s1/m2. It had 83% prevalence. The most prevalent specific subtype was the s1c/m2, it had a prevalence of 79%. This genotype is known to have lesser virulence than the s1/m1 types. Smith et al. 2002 reported a prevalence of 73.2% for the s1/m2 in duodenal ulcer and non-ulcer dyspeptic patients in Nigeria. The prevalence agreed with our findings. However, the report from Smith et al. in 2002 did not include specific subtypes of the vacA genotypes. Our study, to the best of our knowledge, provides for the first time the specific subtypes of the vacA gene in Nigerian patients. Genotypes of vacA gene vary widely worldwide. In Pakistan, the most prevalent genotype is the s1b/m2 (54.5% prevalent) [20,21]. In Ethiopia and Afghanistan, amongst dyspeptic patients, the most prevalent genotype is the s1/m1 (48% and 53% respectively) [22,23]. In Thai, the most prevalent genotype is the s1/m1 (58%) [24]. In Kuwait patients, the vacA s1 type is prevalent among African Arabs while the s2 type is common in South Asian patients [25]. The Nigerian patients are infected mostly by the lesser toxic genotype. This may explain the lack of association between duodenal ulcers and H. pylori infection in Nigerian patients [20]. Although H. pylori infection is predominant in Nigeria and most developing countries in general, they do not share the same cytotoxicity genotypes. The low prevalence of very toxic genotypes (the s1/m1) in Nigerian dyspeptic patients, as reported in our study and other studies, may explain the low frequency of serious gastrointestinal disorders such as gastric lymphoma and duodenal ulcers often associated with H pylori. These findings may inform a better choice of eradication therapies to avoid using ‘sledge hammers in killing mosquitoes’. This is further supported by the fact that the occurrence of cagA virulence gene was also low in the study group. However, the prevalence of cagA in chronic gastritis patients differed markedly from the prevalence of 92.7% reported by Smith et al. in duodenal ulcer and non-ulcer dyspeptic patients [20]. Hierarchical cluster analysis based on the alleles of s1, s2, m1 and m2 showed that the H. pylori strains in the study area were similar.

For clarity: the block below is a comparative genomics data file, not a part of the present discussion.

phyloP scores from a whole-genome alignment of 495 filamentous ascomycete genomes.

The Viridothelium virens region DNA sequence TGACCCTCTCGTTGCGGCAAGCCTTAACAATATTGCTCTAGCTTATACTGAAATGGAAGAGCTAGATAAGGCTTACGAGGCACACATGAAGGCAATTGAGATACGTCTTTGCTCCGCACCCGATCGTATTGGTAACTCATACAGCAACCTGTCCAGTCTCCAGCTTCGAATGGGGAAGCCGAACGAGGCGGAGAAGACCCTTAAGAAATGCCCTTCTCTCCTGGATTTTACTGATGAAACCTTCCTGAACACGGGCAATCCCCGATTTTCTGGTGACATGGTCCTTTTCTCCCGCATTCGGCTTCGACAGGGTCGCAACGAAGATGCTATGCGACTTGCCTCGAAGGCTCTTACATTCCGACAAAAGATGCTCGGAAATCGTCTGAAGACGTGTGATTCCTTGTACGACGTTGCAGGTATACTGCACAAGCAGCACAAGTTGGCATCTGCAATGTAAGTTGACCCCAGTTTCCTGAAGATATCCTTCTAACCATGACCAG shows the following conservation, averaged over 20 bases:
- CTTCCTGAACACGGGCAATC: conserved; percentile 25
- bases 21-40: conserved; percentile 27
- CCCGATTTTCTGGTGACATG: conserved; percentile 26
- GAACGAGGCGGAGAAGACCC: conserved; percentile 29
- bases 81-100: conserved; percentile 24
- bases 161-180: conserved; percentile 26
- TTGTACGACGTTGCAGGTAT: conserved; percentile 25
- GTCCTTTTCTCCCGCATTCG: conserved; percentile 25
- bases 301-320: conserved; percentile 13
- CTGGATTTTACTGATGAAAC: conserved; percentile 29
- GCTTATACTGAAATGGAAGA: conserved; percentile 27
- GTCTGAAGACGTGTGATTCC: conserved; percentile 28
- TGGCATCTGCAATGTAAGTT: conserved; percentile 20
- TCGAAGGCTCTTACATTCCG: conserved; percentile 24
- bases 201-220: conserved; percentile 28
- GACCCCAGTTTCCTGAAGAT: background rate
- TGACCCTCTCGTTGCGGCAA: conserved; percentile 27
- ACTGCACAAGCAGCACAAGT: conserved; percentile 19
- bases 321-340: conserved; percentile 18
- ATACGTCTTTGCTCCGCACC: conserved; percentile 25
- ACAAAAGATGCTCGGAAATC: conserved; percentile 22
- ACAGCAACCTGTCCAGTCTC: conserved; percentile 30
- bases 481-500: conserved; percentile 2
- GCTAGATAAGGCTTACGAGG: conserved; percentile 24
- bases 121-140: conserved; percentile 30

Although Nigeria has a high prevalence of H. pylori infection, the toxin producing genes found in the patients are less virulent. They produce less toxin and have not been associated with serious gastrointestinal problems. Since H. pylori genotypes influence outcomes of eradication therapies, it is therefore pertinent to consider the moderate nature of H. pylori strains in Nigeria which shares a high degree of similarity.